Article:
MR. JUSTICE BLACK delivered the opinion of the Court.
This case involves the power of District Courts to review Interstate Commerce Commission orders determining the reasonableness of rates.
Properly relying on our holding in United States v. Western Pacific R. Co., 352 U.S. 59, 62-70, the Court of Claims suspended proceedings to enable the parties to have the Interstate Commerce Commission pass on the reasonableness of the rates. After hearings the Commission found and reported that the domestic rates were "unjust and unreasonable" as to 62 of the shipments but "just and reasonable" as to 13. 305 I. C. C. 259, 265. The Railroad then took two steps to challenge that part of the order adverse to it: (1) it invoked the jurisdiction of a United States District Court in Pennsylvania under 28 U. S. C. §§ 1336, 1398, and 49 U. S. C. § 17 (9) to enjoin and set aside the order; and (2) it moved that the Court of Claims stay its proceedings until the District Court could pass upon the validity of the order. The United States objected to further stay in the Court of Claims and asked for dismissal of the case or judgment
The United States argued in support of its motion for judgment that the order of the Commission did not require anything to be done or not done, that it was therefore an advisory opinion only, and consequently not the kind of "order" subject to review by 28 U. S. C. § 1336, 49 U. S. C. § 17 (9), or any other provision of law. The contention of the United States was that although the Court of Claims was compelled to submit the question of the reasonableness of the rates to the Commission, neither that court nor any other court had power to review the Commission's determination. The Court of Claims agreed with this contention of the United States, accordingly refused to stay the case for the District Court to pass on the validity of the order, and entered judgment for the Railroad for only $1,663.39, which the Commission had held to be recoverable, instead of the $7,237.87 which the Railroad claimed. The result is that the Railroad has been held bound by the Commission's order although completely denied any judicial review of that order. We granted certiorari to consider this denial. 361 U.S. 922.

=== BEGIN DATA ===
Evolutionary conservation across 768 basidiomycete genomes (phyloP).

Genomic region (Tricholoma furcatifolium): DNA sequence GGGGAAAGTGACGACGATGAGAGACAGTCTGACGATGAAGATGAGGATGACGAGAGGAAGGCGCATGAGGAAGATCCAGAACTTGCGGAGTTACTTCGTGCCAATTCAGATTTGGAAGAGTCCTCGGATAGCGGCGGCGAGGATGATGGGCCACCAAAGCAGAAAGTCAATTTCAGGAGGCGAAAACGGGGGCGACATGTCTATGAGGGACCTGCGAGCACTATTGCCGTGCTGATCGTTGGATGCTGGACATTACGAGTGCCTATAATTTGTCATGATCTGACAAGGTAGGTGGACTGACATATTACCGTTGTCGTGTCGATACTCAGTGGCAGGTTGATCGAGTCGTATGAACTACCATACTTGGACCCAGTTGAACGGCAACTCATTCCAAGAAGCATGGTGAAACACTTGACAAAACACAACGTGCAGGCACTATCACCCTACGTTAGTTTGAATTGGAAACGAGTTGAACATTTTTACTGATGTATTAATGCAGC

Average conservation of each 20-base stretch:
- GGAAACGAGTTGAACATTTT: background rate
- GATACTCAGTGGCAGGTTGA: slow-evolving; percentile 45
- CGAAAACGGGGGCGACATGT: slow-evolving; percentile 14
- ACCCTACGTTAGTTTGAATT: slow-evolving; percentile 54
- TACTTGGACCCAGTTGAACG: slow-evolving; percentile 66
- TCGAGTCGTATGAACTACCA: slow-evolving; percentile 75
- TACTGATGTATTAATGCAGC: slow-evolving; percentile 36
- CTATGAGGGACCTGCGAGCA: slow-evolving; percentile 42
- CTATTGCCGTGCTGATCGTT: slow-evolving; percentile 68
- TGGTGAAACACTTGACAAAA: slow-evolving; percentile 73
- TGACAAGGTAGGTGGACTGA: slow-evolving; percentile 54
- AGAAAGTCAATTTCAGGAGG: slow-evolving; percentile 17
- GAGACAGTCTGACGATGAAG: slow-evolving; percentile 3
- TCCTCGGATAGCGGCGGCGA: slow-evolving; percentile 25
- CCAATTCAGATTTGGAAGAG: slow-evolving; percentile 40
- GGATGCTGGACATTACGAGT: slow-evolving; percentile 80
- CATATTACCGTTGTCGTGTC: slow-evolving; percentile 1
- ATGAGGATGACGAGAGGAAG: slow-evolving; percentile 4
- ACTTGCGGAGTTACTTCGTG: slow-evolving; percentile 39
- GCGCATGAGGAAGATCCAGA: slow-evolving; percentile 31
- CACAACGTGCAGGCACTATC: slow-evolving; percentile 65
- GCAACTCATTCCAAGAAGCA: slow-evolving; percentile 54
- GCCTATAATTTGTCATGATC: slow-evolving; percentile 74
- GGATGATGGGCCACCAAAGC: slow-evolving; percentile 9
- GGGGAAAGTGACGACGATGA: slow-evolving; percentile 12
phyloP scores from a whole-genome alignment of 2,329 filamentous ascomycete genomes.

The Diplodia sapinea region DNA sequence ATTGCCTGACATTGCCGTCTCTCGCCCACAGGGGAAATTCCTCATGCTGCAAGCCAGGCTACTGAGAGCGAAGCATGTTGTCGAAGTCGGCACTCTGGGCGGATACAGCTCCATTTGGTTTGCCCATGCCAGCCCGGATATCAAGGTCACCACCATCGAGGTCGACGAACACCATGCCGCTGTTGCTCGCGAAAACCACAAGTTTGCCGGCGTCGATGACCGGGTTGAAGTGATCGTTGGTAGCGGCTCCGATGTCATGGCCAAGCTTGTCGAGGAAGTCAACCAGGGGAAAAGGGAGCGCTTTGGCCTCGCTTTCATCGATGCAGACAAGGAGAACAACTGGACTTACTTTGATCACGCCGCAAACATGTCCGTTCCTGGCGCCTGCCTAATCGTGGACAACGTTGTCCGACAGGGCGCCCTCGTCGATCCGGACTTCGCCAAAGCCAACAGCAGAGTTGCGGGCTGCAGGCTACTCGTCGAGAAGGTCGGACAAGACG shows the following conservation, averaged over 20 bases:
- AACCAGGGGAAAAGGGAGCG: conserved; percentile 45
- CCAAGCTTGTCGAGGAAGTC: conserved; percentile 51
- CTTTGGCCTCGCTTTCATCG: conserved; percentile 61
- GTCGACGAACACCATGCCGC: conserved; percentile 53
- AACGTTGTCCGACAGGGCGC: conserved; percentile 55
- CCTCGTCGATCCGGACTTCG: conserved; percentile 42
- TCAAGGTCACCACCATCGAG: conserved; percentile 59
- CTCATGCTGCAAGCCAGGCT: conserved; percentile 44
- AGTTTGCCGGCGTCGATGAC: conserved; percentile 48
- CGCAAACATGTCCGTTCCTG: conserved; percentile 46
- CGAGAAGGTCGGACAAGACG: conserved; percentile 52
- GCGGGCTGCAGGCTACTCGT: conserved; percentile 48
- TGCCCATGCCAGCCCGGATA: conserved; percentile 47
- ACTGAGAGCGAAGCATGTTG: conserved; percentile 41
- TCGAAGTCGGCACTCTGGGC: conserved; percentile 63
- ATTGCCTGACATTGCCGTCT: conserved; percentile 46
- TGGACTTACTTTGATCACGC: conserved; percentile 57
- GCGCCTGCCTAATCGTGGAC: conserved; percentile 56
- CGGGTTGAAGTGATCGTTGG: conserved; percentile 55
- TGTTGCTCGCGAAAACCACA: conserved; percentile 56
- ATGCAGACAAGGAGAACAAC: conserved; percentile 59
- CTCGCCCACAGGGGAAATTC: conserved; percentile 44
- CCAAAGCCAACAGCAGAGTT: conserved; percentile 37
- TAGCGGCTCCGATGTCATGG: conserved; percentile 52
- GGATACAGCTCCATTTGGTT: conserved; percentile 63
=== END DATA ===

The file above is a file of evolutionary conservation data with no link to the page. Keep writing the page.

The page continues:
The Railroad contends that it was error for the Court of Claims to refuse to stay its proceedings while the District Court reviewed the Commission's order. The Solicitor General concedes here that this was error. We reach the same conclusion on the basis of our independent consideration
For these reasons we conclude that the Railroad was entitled to have this Commission order judicially reviewed. We have already determined, however, that the power to review such an order cannot be exercised by the Court of Claims. United States v. Jones, 336 U.S. 641, 651-653, 670-671. That jurisdiction is vested exclusively in the District Courts. 28 U. S. C. § 1336, 49 U. S. C. § 17 (9). See Seaboard Air Line R. Co. v. Daniel, 333 U.S. 118, 122. Moreover, this order is properly reviewable by a one-judge rather than a three-judge District Court because it is essentially one "for the payment of money" within the terms of 28 U. S. C. §§ 2321 and 2325, which exempt such orders from the three-judge procedure of 28 U. S. C. § 2284. United States v. Interstate Commerce Comm'n, 337 U.S. 426, 441, 443. It necessarily follows, of course, that since the Railroad had a right to have the Commission's order reviewed, and
Other questions argued by the Government are not properly presented by this record.
It was error for the Court of Claims to render judgment on the basis of the Commission's order without suspending its proceedings to await determination of the validity of that order by the Pennsylvania District Court.